Alexandria Ocasio-Cortez stunned the Democratic establishment by crushing incumbent Rep. Joe Crowley in the primary race in New York’s 14th Congressional District.
She successfully portrayed Crowley as out of touch with his constituents. “He works for corporations, and I work for people,” she said. But for all of Ocasio-Cortez’s woman-of-the-people claims, her energy politics are completely disconnected from reality. More important, they’re deeply regressive and, if implemented, would hurt the very same poor and middle-class voters she claims to champion.
Ocasio-Cortez’s Web site says: “In order to address runaway global climate change, Alexandria strongly supports transitioning the United States to a carbon-free, 100 percent renewable energy system.”
Perhaps it’s not surprising that Ocasio-Cortez, who campaigned for Bernie Sanders, has endorsed the same all-renewable agenda that Sanders pushed in his failed bid for the White House. What is surprising is that for all her apparent political savvy, she didn’t bother to see if such a scheme is workable or affordable.
It isn’t. Last year, an all-star group of scientists thoroughly debunked the work of Mark Jacobson, the Stanford engineering professor who, for years, has been claiming the US can run solely on renewables. In 2016, Sanders adopted Jacobson’s entire renewable scheme and made it his energy platform.
In a paper last June in the Proceedings of the National Academy of Sciences, the scientists — including Ken Caldeira of the Carnegie Institution, Dan Kammen of the University of California, Berkeley, former EPA Science Advisory Board chairman Granger Morgan and Jane Long of Lawrence Livermore National Laboratory — concluded that Jacobson’s all-renewable scheme used “invalid modeling tools, contained modeling errors, and made implausible and inadequately supported assumptions.”
Those errors “render it unreliable as a guide about the likely cost, technical reliability, or feasibility of a 100-percent wind, solar and hydroelectric power system.”
The scientists also concluded that Jacobson’s all-renewable proposal would require covering about 500,000 square kilometers — a land area larger than the state of California — with nothing but wind turbines.
The idea of covering that much land with wind turbines is preposterous on its face, particularly given that rural residents from New York and numerous other states are already rejecting the encroachment of Big Wind.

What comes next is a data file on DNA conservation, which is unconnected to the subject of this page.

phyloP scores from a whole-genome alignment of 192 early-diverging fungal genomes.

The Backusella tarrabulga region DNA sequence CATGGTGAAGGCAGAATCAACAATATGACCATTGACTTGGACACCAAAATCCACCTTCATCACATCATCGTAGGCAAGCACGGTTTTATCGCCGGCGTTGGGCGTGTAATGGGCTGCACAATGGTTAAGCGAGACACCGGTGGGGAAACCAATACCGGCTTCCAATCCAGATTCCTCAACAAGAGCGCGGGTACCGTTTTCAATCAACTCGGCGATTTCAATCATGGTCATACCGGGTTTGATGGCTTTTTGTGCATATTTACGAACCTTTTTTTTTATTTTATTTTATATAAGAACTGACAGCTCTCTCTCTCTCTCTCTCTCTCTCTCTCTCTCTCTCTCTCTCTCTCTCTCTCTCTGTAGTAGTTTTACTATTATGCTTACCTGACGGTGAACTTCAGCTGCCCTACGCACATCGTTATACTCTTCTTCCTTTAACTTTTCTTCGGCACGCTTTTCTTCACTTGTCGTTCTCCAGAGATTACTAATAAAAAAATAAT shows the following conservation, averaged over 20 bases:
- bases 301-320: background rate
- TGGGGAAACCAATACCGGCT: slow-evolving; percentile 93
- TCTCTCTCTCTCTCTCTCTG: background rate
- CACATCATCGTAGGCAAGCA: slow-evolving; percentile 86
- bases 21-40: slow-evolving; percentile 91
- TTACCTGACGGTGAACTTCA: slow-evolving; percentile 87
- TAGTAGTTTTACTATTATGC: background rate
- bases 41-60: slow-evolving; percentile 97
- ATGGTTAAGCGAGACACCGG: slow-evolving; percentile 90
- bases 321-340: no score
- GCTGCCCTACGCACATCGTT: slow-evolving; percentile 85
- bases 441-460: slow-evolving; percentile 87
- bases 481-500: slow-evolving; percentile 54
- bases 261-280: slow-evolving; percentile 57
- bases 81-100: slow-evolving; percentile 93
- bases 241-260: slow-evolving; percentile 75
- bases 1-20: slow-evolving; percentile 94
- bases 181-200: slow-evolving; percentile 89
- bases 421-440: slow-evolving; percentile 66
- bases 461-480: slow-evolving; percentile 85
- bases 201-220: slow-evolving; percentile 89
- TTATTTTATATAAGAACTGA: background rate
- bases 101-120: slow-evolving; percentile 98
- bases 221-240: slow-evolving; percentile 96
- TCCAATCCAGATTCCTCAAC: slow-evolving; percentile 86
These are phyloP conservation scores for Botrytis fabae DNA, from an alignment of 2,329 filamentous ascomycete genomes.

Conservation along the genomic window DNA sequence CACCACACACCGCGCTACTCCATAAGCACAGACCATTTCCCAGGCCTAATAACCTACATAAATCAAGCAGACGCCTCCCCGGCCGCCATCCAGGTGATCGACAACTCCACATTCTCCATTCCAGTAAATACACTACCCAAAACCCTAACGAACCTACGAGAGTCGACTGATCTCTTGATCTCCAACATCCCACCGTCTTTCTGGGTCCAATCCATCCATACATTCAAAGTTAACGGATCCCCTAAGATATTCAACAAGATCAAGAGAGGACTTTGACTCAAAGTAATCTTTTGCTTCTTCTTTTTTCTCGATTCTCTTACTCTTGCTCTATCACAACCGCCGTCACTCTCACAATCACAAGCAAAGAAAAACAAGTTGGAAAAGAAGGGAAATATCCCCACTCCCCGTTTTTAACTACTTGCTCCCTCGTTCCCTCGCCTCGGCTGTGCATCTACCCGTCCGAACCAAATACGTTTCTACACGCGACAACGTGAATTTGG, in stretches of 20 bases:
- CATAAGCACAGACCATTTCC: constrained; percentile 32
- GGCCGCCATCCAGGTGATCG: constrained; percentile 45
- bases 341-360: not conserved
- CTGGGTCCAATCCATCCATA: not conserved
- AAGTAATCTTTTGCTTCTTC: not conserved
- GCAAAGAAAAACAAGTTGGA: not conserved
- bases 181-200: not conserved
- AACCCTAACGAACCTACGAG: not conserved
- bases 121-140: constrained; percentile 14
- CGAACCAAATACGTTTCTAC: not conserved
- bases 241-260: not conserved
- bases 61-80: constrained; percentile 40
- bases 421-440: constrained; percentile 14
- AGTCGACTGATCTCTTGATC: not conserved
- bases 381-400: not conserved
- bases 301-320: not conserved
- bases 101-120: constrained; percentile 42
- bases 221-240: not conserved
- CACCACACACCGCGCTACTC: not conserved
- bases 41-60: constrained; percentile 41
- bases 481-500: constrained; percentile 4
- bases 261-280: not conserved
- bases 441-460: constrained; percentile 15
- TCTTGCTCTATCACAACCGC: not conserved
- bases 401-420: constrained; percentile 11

Furthermore, by endorsing an all-renewable scheme, Ocasio-Cortez, a member of the Democratic Socialists of America, shows that she doesn’t care how the pursuit of that agenda will drive up electricity costs. Indeed, major renewable-energy mandates usually result in soaring electricity prices.
Consider Germany, which is pushing to have 80 percent of its electricity coming from renewables by 2050. According to a recent report by Agora Energiewende, a think tank that focuses on Germany’s energy sector, between 2007 and 2018, residential electricity prices in Germany jumped by 50 percent.
German residential customers now have some of the highest-priced electricity in Europe: about $0.37 per kilowatt-hour. That’s nearly three times the price of residential electricity in the US.
The high cost of renewables can also be seen in California, which has mandated 50 percent of the state’s electricity be sourced from renewables by 2030. In February, Mark Nelson and Michael Shellenberger of the Berkeley-based think tank Environmental Progress reported California’s electricity rates rose at more than five times the rate of electricity prices in the rest of the US between 2011 and 2017.
Californians now pay about 60 percent more for their electricity than residents of other states.
Ocasio-Cortez deserves credit for beating Crowley. She has brought youth and intrigue to New York’s politics. It’s unfortunate that when it comes to energy, she’s pushing the same all-renewable hogwash that the far left has been promoting for years.
Robert Bryce is a senior fellow at the Manhattan Institute and the producer of the forthcoming documentary, “Juice: How Electricity Explains the World.”